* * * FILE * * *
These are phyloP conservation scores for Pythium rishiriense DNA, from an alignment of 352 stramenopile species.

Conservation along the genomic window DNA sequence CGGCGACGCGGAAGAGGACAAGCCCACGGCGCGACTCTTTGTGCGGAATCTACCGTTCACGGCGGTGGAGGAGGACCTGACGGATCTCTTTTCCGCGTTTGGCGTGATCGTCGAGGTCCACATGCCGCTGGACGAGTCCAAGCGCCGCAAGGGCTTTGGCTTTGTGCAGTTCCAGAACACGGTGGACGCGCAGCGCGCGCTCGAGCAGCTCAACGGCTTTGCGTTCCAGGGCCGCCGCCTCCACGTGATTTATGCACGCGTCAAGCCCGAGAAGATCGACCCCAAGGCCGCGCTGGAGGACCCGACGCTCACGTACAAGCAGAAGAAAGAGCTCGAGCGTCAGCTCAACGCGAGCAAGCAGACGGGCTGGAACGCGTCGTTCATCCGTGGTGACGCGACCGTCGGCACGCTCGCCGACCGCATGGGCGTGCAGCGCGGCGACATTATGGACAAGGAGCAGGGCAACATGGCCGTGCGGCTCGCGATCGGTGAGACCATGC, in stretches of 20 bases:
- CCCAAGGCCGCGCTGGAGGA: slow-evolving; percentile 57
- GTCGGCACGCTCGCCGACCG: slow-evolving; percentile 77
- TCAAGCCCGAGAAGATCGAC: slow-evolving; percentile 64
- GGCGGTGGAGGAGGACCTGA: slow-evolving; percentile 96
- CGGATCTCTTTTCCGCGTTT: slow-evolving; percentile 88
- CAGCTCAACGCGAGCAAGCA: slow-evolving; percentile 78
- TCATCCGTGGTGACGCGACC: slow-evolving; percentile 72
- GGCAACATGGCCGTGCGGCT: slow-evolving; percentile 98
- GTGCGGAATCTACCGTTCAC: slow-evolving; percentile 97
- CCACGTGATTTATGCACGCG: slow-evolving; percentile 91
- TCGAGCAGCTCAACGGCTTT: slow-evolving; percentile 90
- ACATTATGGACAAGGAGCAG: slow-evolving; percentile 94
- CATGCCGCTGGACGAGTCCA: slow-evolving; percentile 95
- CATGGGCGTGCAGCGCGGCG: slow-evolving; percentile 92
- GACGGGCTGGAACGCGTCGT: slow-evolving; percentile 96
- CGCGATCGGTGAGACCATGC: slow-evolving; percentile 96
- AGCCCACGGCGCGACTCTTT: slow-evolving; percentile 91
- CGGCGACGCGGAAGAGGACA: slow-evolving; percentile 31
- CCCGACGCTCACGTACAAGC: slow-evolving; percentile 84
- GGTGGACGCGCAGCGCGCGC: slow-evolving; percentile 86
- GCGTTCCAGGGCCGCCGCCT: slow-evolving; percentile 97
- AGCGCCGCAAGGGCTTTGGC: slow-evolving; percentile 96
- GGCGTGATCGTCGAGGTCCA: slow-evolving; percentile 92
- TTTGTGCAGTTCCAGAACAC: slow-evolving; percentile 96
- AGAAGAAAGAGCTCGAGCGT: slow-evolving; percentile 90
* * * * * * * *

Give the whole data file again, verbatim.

These are phyloP conservation scores for Pythium rishiriense DNA, from an alignment of 352 stramenopile species.

Conservation along the genomic window DNA sequence CGGCGACGCGGAAGAGGACAAGCCCACGGCGCGACTCTTTGTGCGGAATCTACCGTTCACGGCGGTGGAGGAGGACCTGACGGATCTCTTTTCCGCGTTTGGCGTGATCGTCGAGGTCCACATGCCGCTGGACGAGTCCAAGCGCCGCAAGGGCTTTGGCTTTGTGCAGTTCCAGAACACGGTGGACGCGCAGCGCGCGCTCGAGCAGCTCAACGGCTTTGCGTTCCAGGGCCGCCGCCTCCACGTGATTTATGCACGCGTCAAGCCCGAGAAGATCGACCCCAAGGCCGCGCTGGAGGACCCGACGCTCACGTACAAGCAGAAGAAAGAGCTCGAGCGTCAGCTCAACGCGAGCAAGCAGACGGGCTGGAACGCGTCGTTCATCCGTGGTGACGCGACCGTCGGCACGCTCGCCGACCGCATGGGCGTGCAGCGCGGCGACATTATGGACAAGGAGCAGGGCAACATGGCCGTGCGGCTCGCGATCGGTGAGACCATGC, in stretches of 20 bases:
- CCCAAGGCCGCGCTGGAGGA: slow-evolving; percentile 57
- GTCGGCACGCTCGCCGACCG: slow-evolving; percentile 77
- TCAAGCCCGAGAAGATCGAC: slow-evolving; percentile 64
- GGCGGTGGAGGAGGACCTGA: slow-evolving; percentile 96
- CGGATCTCTTTTCCGCGTTT: slow-evolving; percentile 88
- CAGCTCAACGCGAGCAAGCA: slow-evolving; percentile 78
- TCATCCGTGGTGACGCGACC: slow-evolving; percentile 72
- GGCAACATGGCCGTGCGGCT: slow-evolving; percentile 98
- GTGCGGAATCTACCGTTCAC: slow-evolving; percentile 97
- CCACGTGATTTATGCACGCG: slow-evolving; percentile 91
- TCGAGCAGCTCAACGGCTTT: slow-evolving; percentile 90
- ACATTATGGACAAGGAGCAG: slow-evolving; percentile 94
- CATGCCGCTGGACGAGTCCA: slow-evolving; percentile 95
- CATGGGCGTGCAGCGCGGCG: slow-evolving; percentile 92
- GACGGGCTGGAACGCGTCGT: slow-evolving; percentile 96
- CGCGATCGGTGAGACCATGC: slow-evolving; percentile 96
- AGCCCACGGCGCGACTCTTT: slow-evolving; percentile 91
- CGGCGACGCGGAAGAGGACA: slow-evolving; percentile 31
- CCCGACGCTCACGTACAAGC: slow-evolving; percentile 84
- GGTGGACGCGCAGCGCGCGC: slow-evolving; percentile 86
- GCGTTCCAGGGCCGCCGCCT: slow-evolving; percentile 97
- AGCGCCGCAAGGGCTTTGGC: slow-evolving; percentile 96
- GGCGTGATCGTCGAGGTCCA: slow-evolving; percentile 92
- TTTGTGCAGTTCCAGAACAC: slow-evolving; percentile 96
- AGAAGAAAGAGCTCGAGCGT: slow-evolving; percentile 90